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Researchers say a simple oral rinse may help detect stomach cancer early. Tom Werner/Getty Images
  • An oral rinse to help detect stomach cancer is in the early stages of research.
  • Gastric cancer is often not caught until it is in its late stages and treatment is limited.
  • The success rate of the oral rinse still needs to be tested in more extensive studies.

An oral rinse could provide early detection of gastric cancer, according to a study that will be presented at Digestive Disease Week 2024.

This is early research that hasn’t been published yet in a peer-reviewed journal and this “swish and spit” rinse is not yet available.

In their study, researchers analyzed bacterial samples from 98 people – 30 with known gastric cancer, 30 with premalignant gastric conditions, and 38 people without gastric health issues.

The researchers reported there was little difference in the microbiome of precancerous and cancerous groups, but they said there were distinct differences between those groups and the healthy control group.

The scientists said their findings suggest that the changes in the microbiome could occur as soon as the stomach environment starts to undergo changes that will eventually develop into cancer.

They added that the research indicates that oral bacteria could be a biomarker for gastric cancer risk.

The researchers plan to conduct more extensive studies to ensure the findings are generalizable to a broader population.

“This is a very intriguing and important study since we have no known sensitive methods, other than endoscopy, to detect gastric cancer or pre-gastric cancer lesions,” said Dr. Anton Bilchik, a surgical oncologist as well as the chief of medicine and the director of the Gastrointestinal and Hepatobiliary Program at Providence Saint John’s Cancer Institute in California. “A mouth rinse also sounds simple and easy to perform compared with an invasive procedure.”

“The microbiome (trillions of bacteria) in our body plays an important role in our immune system and the prevention of cancer, but there are clearly some bacteria that predispose us to cancer,” Bilchik, who wasn’t involved in the study, told Medical News Today. “A better understanding of these bacteria and the ability to detect them using a non-invasive technique potentially allows screening of large populations, particularly those at risk for developing gastric cancer.”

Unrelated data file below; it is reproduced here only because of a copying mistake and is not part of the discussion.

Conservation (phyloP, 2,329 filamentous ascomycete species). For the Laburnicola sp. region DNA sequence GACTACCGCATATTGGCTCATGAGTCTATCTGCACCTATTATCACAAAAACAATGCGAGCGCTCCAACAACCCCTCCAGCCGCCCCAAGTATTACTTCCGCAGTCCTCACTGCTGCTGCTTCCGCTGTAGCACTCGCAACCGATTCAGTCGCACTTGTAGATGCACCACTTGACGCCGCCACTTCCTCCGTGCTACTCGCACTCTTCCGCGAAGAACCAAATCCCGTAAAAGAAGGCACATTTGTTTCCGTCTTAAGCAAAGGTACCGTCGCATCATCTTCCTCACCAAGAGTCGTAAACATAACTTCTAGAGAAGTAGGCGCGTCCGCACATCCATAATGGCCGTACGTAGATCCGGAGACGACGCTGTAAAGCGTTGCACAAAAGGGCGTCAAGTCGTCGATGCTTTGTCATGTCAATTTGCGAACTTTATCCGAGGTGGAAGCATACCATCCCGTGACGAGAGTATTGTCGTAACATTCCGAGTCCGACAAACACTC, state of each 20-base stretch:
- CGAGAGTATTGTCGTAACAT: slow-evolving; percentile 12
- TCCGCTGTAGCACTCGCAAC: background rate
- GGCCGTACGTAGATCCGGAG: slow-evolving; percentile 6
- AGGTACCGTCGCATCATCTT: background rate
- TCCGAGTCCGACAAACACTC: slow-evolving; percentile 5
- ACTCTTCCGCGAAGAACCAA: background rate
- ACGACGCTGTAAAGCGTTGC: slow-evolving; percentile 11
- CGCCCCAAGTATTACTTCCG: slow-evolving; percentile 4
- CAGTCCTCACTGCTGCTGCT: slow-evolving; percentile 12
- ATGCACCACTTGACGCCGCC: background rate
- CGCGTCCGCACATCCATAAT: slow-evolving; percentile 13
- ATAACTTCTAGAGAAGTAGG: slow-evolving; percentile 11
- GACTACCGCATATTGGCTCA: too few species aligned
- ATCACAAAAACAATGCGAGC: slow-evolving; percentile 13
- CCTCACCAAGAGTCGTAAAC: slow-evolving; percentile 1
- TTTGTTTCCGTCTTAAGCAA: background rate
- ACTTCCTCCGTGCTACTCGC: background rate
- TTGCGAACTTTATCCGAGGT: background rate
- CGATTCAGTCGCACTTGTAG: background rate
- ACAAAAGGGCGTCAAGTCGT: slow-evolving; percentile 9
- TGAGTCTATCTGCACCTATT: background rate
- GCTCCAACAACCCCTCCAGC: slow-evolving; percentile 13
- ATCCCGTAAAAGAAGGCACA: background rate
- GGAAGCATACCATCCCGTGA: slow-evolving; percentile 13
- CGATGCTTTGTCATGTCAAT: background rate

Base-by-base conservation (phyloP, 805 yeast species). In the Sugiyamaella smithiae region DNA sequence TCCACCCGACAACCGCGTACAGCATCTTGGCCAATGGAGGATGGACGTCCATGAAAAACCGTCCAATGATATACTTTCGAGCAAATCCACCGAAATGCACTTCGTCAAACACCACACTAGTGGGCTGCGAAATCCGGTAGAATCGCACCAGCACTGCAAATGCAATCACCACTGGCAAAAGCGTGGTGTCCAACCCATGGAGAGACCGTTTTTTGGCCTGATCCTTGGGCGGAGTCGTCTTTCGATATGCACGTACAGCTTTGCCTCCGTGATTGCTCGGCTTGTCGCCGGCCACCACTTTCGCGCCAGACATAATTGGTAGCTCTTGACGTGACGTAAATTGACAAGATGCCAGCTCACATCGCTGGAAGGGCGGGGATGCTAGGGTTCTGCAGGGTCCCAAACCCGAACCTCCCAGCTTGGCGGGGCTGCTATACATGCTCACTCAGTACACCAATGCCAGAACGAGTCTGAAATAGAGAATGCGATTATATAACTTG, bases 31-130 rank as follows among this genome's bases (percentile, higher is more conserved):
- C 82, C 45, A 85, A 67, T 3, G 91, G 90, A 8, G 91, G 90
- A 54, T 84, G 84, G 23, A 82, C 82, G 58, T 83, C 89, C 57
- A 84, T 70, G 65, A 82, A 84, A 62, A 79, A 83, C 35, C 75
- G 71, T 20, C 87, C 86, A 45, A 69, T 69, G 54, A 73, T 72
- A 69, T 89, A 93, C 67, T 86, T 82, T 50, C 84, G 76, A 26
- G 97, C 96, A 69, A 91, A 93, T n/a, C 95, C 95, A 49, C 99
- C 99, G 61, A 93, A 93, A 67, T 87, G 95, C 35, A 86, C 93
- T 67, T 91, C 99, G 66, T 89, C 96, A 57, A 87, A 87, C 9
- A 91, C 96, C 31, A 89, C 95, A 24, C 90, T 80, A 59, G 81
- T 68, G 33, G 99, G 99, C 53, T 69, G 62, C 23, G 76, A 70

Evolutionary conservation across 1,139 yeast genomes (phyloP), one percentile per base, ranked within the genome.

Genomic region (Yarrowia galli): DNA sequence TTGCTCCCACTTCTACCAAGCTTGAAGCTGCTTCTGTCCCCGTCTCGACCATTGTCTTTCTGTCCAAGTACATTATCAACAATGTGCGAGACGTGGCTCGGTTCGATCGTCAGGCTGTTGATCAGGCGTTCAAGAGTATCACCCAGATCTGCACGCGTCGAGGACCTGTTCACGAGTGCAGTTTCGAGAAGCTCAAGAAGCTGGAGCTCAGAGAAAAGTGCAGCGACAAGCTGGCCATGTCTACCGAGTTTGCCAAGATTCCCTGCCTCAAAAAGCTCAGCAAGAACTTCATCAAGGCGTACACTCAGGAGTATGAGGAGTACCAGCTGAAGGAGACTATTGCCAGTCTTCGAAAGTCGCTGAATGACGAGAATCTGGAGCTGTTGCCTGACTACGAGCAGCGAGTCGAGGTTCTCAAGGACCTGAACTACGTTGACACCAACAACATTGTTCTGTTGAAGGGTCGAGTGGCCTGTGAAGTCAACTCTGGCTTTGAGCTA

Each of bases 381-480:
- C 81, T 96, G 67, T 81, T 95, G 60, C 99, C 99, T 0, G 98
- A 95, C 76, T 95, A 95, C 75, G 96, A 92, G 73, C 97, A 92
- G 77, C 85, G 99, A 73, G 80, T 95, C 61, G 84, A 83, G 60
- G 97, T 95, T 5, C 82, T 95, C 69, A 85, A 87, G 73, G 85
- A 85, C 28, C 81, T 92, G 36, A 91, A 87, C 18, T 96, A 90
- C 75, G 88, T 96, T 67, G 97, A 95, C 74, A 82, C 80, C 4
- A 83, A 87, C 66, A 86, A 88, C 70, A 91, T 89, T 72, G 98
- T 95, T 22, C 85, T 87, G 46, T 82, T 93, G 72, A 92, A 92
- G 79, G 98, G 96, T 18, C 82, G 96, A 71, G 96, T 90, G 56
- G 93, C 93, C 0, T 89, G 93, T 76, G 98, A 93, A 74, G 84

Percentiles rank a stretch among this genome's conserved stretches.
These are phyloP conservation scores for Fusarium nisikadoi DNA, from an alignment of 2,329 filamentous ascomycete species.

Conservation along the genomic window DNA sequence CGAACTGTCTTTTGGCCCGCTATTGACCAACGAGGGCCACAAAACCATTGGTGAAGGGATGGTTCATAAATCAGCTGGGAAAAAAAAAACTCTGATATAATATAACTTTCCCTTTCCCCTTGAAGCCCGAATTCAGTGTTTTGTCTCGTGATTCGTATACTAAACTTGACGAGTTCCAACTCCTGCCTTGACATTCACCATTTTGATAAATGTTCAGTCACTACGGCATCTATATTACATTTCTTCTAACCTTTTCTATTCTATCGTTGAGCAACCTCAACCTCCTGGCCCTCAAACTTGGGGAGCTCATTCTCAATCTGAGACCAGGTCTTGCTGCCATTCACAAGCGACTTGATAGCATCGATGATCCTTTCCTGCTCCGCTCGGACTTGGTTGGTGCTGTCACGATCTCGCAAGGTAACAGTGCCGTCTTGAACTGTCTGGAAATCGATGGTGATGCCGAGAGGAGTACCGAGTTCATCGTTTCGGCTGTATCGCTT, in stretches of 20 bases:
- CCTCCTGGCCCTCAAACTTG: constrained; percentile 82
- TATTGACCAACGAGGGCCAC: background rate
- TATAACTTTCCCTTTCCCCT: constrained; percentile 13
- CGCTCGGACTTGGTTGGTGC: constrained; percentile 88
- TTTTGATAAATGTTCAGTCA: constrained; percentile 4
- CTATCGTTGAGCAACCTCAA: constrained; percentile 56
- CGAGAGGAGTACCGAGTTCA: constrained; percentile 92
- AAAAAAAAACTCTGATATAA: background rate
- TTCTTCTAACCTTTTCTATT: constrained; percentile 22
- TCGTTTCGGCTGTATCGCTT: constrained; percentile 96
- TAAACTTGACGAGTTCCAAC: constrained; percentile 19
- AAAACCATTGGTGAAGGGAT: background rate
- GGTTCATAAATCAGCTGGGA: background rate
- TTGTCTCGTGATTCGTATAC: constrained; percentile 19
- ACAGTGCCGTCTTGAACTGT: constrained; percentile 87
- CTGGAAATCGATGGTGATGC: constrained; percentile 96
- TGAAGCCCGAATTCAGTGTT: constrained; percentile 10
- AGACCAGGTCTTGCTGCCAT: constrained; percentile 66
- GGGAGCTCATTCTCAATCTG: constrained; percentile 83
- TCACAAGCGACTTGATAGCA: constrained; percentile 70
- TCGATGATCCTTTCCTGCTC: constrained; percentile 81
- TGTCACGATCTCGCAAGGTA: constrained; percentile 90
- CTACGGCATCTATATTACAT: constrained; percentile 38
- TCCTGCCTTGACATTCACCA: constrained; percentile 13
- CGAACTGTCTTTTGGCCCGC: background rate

Dr. Elliot Newman, the chief of surgical oncology at Northwell Lenox Hill Hospital in New York, agrees that the researach is promising, but he cautions that more extensive studies are needed.

“It looks like the researchers used the samples to see each group’s shared characteristics,” Newman, who wasn’t involved in the study, told Medical News Today. “They could then compare other samples to see where they were —healthy, precancerous, or cancerous.”

“Work like this is always exciting, but we have to see what happens in the long term,” he added. “In theory, someone could have the rinse and it can pick up changes in the stomach that might be precancerous. If we can do that, we can cure everyone.”

Gastric cancer, also known as stomach cancer, starts in the cells lining the stomach, according to the National Cancer Institute.

There are several different types of stomach cancer, but the most common is adenocarcinoma. When it begins at the top of the stomach, it is called gastric cardia cancer. When it starts in other sections, it is called non-cardia gastric cancer.

Typically, stomach cancer isn’t detected until the tumor has grown to a large size or the cancer has metastasized outside the stomach, according to the American Cancer Society.

Although many people do not have signs of stomach cancer before diagnosis, if they do, they may experience:

When the cancer is detected and treated while it remains in the stomach, the five-year survival rate is 75%, according to the American Cancer Society.

If detection and treatment do not start until after the cancer has spread outside the stomach, the five-year survival rate drops to 35%.

When the cancer metastasizes to distant areas of the body, the five-year survival rate plummets to 7%.

Stomach cancer treatment includes:

Treatment for stomach cancer often includes two or more types of treatment.

When choosing the best treatment, experts say a person and their medical team should pay attention to the location, stage, age, overall health, and personal preferences.

“Cancer takes years to develop,” said Newman. “Colon cancer takes seven to ten years. Stomach cancer is a little less, but it is still years. The researchers suggest that this oral rinse can pick up changes in the precancerous stage.”

“Gastric cancer often presents itself at a later stage when it is untreatable, so if we can detect it early, that is better,” he added. “But if we can detect it in the earliest stage, that is even better.”